The number of superannuation funds has dropped 72 per cent in 10 years, according to Rice Warner data.
The research house’s ‘Superannuation Market Projections Report’ found in the decade leading to 30 June 2016, excluding self-managed superannuation funds (SMSFs), there was a fall from 872 funds to 244 funds.
The largest drop came from corporate funds that dropped 495 funds since 2006, followed by commercial funds at 87.
“…consolidation the industry has and will continue to be one of the main driving forces that shapes the industry,” the report said.
“In 2016 there were 83 of 219 funds with negative net flows. It is not reasonable to expect these funds to be able to provide their members with the best possible service whilst under this type of fiscal pressure.”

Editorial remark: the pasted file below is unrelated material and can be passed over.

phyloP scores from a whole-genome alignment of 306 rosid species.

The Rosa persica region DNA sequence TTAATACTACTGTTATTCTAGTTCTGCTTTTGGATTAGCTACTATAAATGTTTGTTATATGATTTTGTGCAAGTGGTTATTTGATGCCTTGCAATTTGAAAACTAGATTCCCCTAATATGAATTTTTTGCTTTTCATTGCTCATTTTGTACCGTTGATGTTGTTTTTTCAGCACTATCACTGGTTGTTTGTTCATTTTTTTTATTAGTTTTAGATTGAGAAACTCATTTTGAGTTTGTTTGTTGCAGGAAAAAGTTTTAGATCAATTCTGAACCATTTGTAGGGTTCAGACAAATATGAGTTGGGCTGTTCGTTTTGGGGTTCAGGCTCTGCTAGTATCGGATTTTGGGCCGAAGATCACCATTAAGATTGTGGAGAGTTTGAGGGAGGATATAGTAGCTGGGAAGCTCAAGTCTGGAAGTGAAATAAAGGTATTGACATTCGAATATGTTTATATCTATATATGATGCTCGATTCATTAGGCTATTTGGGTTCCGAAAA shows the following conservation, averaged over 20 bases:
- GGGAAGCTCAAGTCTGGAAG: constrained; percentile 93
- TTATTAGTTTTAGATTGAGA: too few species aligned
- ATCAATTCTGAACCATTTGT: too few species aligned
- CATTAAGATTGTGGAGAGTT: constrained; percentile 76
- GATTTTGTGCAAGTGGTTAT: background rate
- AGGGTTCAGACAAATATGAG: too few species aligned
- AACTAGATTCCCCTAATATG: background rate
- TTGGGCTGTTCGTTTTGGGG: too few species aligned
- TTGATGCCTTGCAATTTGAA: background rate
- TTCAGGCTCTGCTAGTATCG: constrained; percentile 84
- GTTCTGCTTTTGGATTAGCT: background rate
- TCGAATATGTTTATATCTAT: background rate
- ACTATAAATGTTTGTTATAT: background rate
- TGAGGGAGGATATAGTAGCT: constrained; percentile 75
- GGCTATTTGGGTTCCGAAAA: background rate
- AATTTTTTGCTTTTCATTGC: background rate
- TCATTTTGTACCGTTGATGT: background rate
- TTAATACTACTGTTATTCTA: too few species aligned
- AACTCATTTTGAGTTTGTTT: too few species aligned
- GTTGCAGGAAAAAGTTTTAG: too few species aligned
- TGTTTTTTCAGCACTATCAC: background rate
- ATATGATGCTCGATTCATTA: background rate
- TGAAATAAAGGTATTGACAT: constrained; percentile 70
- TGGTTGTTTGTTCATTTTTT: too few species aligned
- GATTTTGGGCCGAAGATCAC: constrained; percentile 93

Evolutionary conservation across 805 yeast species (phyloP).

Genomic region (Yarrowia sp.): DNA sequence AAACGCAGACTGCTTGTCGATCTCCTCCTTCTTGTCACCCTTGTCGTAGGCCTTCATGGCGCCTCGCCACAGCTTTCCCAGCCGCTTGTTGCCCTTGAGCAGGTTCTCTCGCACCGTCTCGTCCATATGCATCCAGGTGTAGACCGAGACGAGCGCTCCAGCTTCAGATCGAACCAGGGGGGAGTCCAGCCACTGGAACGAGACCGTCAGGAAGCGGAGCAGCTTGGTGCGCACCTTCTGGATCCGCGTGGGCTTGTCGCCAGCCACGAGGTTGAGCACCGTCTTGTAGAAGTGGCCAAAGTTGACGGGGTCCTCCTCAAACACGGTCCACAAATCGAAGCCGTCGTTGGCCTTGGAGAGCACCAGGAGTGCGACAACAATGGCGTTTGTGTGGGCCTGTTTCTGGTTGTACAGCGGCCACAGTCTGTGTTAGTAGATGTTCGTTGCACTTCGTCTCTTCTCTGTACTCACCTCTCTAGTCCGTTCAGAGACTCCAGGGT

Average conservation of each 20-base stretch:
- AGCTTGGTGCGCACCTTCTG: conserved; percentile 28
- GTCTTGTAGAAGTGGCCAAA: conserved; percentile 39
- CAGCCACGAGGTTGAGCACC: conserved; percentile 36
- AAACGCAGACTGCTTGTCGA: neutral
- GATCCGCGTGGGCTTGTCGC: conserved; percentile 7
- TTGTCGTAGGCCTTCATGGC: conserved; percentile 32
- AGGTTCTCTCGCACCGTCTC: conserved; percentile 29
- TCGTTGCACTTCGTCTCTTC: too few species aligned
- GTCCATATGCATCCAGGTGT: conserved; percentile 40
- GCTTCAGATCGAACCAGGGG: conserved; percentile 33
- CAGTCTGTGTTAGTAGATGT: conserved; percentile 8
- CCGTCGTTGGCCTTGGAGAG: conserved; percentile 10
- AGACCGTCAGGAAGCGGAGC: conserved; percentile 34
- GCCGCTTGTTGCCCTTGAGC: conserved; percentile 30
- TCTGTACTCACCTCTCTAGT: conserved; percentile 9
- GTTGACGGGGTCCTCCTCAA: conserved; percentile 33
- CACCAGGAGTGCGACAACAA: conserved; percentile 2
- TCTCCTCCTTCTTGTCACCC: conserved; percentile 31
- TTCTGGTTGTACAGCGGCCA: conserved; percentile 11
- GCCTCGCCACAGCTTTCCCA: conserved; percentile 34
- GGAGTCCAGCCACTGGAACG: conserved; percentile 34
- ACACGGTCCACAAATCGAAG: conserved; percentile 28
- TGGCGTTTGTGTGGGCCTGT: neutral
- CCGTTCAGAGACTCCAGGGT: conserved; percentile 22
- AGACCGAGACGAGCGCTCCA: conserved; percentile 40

Rice Warner said in the next five years the industry would see significant merger activity and estimated that corporate funds would drop to 24, industry to 30, public sector to 22, commercial to 73, and small Australian Prudential Regulation Authority funds to 1400.
“We observe significant momentum for consolidation activity. Funds are attracted to the idea that through scale they can provide additional member services without increasing charges for members,” the report said.
Rice Warner said funds competed on services now more than ever and industry and retail funds had utilised scale to offer better rounded products and services to their members, in part to try to slow the outflow of retirement funds to SMSFs.
“Rice Warner research into superannuation fund expense levels has confirmed that scale benefits are a major driver in reducing costs. Operating expenses reduce significantly with scale. In particular, funds with more than $10 billion tend to have materially lower investment expenses than other funds,” the report said.
“This information suggests that continued rationalisation will benefit both members and the industry as a whole. Additionally, we consider that there exists scope in the short term for additional activity based on the current composition of the industry.”